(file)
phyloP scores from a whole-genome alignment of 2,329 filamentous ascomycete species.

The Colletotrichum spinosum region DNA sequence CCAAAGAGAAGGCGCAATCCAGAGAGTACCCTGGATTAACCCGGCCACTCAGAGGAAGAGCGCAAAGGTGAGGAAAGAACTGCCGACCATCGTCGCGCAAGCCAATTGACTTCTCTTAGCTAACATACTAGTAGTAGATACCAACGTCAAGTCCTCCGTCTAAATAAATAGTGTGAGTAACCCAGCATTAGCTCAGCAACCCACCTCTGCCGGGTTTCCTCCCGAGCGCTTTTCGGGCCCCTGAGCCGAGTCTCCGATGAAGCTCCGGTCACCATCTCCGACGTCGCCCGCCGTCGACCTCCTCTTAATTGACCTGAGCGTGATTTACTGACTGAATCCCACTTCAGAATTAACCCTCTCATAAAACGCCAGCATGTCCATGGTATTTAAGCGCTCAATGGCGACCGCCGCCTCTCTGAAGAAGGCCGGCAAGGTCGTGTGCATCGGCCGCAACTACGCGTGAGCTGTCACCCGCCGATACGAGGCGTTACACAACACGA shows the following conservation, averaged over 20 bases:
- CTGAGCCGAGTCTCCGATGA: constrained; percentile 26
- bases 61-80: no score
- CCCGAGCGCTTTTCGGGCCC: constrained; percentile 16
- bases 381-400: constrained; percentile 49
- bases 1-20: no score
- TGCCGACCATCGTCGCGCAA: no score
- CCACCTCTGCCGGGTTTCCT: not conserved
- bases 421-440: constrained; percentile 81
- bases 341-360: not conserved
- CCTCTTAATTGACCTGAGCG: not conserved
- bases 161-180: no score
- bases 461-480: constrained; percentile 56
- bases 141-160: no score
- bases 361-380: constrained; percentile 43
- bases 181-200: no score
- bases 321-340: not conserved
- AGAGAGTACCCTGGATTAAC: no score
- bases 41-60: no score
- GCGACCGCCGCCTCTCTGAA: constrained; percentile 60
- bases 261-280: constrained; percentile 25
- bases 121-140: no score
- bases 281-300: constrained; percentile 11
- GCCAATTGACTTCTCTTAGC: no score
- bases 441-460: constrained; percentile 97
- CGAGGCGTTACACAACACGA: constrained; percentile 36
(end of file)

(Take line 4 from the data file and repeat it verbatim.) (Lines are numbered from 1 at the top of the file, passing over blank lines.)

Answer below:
- bases 61-80: no score